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7

Using months of proprietary data that labels participants by their participant ID, it has been found that during periods of significant volatility, the composition of HFT participants in the book remains mostly constant as a fraction of the total BBO composition. What really changes, it was found, was that the fraction of low-frequency traders aggressing on ...


1

By design, market makers do not exacerbate volatility because their trades are, as a whole, net passive.


1

I am not sure what the purpose of your volatility calculation is. So, frankly, the question does not make 100% sense to me. However, countries do not engage in trade with just one other country but with many, so from an International Trade Theory point of view looking at a single bi-lateral rate (even an important one like SLOVAKIA/EUR) is not enough. ...


1

The volatility goes to 0 once the crown is pegged to the Euro. The value of an exchange rate between Currency1 and Currency2 the the ratio of the value of Currency1/Currency2. The realized volatility of a currency pair is the usually measured as some trailing average of the daily log-changes in this ratio. After the conversion was made the crown at a ...


1

I will just answer your first question as I do not know the details of SSVI. Total variance is more intrinsic than volatility. The BS formula can be rewritten in terms of 3 parameters: the log-strike (log-moneyness would be more accurate) $k$, the total variance $w$ and the discount factor. Volatility never appears without a $\sqrt{T}$. It is just there ...


2

The best solution is to matrix-price these bonds first. For each bond, either find a comparable bond or use your own judgment to determine the appropriate spread to a benchmark curve (e.g., OAS to LIBOR), then use the daily LIBOR curve and the corresponding OAS to obtain the daily prices.


2

It is all a matter of frequency. For instance if you want to get annual realized volatility you multiply your last expression by $\sqrt{(N*251)}$ or the second to last expression by $\sqrt{(251)}$. In other words, your last expression is the 5-min realized volatility whereas the second to last expression is the daily realized volatility.


7

Upon close reading, this appears to be 3 (interesting) questions, not one. I'm not sure if the mods have the tools needed to split it up, so I'm just going to write down the three questions as I see them and then deal with them one by one. Note, it is simpler for me to talk about variance instead of volatility. This has no material impact on the answer. ...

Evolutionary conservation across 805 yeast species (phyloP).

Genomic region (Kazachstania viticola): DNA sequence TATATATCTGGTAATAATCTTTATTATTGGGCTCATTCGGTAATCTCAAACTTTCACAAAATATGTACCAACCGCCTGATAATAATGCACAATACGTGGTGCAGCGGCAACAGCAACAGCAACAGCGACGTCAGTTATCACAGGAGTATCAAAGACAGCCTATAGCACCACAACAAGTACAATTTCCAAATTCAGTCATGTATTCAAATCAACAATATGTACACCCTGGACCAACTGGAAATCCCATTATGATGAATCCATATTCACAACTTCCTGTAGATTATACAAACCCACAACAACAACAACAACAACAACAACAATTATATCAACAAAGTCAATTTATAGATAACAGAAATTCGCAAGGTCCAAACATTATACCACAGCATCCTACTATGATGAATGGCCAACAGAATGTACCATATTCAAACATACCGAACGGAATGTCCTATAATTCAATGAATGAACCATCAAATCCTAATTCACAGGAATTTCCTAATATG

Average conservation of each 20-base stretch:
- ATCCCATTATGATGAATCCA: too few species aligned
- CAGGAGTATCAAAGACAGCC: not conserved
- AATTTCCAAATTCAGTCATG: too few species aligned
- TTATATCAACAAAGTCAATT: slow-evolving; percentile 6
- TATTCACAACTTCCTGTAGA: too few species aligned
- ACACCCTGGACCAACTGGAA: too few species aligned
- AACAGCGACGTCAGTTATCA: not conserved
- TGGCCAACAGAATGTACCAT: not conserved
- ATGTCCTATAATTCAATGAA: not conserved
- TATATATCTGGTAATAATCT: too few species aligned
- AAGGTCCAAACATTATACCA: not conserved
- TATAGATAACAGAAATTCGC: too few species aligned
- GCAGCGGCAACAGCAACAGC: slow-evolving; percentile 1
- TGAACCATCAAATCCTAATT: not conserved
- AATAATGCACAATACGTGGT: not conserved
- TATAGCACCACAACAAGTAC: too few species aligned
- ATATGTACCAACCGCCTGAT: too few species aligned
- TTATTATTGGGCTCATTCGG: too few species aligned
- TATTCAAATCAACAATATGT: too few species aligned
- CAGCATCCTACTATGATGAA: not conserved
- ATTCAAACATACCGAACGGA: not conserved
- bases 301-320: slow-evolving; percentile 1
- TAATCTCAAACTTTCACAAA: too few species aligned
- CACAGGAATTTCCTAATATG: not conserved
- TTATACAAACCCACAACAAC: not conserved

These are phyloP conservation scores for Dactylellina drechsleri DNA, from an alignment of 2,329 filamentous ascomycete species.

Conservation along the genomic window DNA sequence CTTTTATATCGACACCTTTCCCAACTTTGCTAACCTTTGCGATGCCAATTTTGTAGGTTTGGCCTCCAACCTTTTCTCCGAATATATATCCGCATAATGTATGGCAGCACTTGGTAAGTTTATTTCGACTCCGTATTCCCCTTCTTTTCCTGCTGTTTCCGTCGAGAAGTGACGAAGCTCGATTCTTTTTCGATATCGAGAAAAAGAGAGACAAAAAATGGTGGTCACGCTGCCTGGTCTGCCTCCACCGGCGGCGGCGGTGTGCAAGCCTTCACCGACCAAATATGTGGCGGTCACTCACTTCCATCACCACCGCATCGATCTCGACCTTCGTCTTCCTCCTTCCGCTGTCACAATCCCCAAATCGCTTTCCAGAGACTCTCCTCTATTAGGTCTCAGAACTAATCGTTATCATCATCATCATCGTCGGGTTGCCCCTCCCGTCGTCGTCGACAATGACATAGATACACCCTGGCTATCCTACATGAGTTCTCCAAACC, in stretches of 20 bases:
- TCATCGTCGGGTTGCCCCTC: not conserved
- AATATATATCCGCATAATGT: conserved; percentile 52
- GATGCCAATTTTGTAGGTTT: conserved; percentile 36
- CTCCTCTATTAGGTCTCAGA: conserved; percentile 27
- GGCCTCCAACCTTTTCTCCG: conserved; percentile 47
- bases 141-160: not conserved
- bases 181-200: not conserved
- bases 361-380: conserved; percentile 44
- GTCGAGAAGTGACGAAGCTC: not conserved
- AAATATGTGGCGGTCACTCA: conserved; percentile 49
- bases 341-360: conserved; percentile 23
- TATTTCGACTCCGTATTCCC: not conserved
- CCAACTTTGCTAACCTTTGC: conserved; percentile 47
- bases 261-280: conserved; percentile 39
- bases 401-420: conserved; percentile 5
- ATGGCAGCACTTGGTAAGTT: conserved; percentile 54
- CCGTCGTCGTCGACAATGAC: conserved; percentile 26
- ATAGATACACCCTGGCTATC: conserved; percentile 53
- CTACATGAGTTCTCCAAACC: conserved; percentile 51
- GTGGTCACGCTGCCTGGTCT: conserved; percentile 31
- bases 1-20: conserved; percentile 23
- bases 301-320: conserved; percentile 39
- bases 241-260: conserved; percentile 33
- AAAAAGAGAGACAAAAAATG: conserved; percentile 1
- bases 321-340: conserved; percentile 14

0

There are a few points to address here. First, I'll start with the theoretical stuff. Realised variance is usually used to refer to a sum of squared intraday returns over a span no longer than a day, i.e. $\sum_i^n r_{t,i}^2$, where $i = 1, ..., n$ denotes the $n$ intraday returns from day $t$. This is important, because all the statistical properties that ...


4

Quick summary: Your model should still be well specified, as long as: 1) You do the analysis on a heavily traded asset, e.g. IBM on NYSE, and 2) You use heteroskedasticity-consistent standard errors in your estimation framework, e.g. White's standard errors. I'm going to start the long answer by re-stating the question to make sure I've got it right. Let ...


5

For How VIX works you can read this wonderful blog : http://onlyvix.blogspot.com/2011/09/intuitive-understanding-of-vix-formula.html It provide wonderful non mathematical explanation of the how vix is actually computed. Now comes to your last answer why vix is inversely related to market movement ? In simple words, if market is more volatile then ...


0

I'll address things in order as I encountered them in the question. First, your formula for RV only makes sense if $X_{t_i}$ is the log-price, not log-return. If this was just a mistype it would probably be best if you edited the question to correct it. If it is not a mistype, let me know, because then you have bigger problems... Answer 0: I have no idea ...



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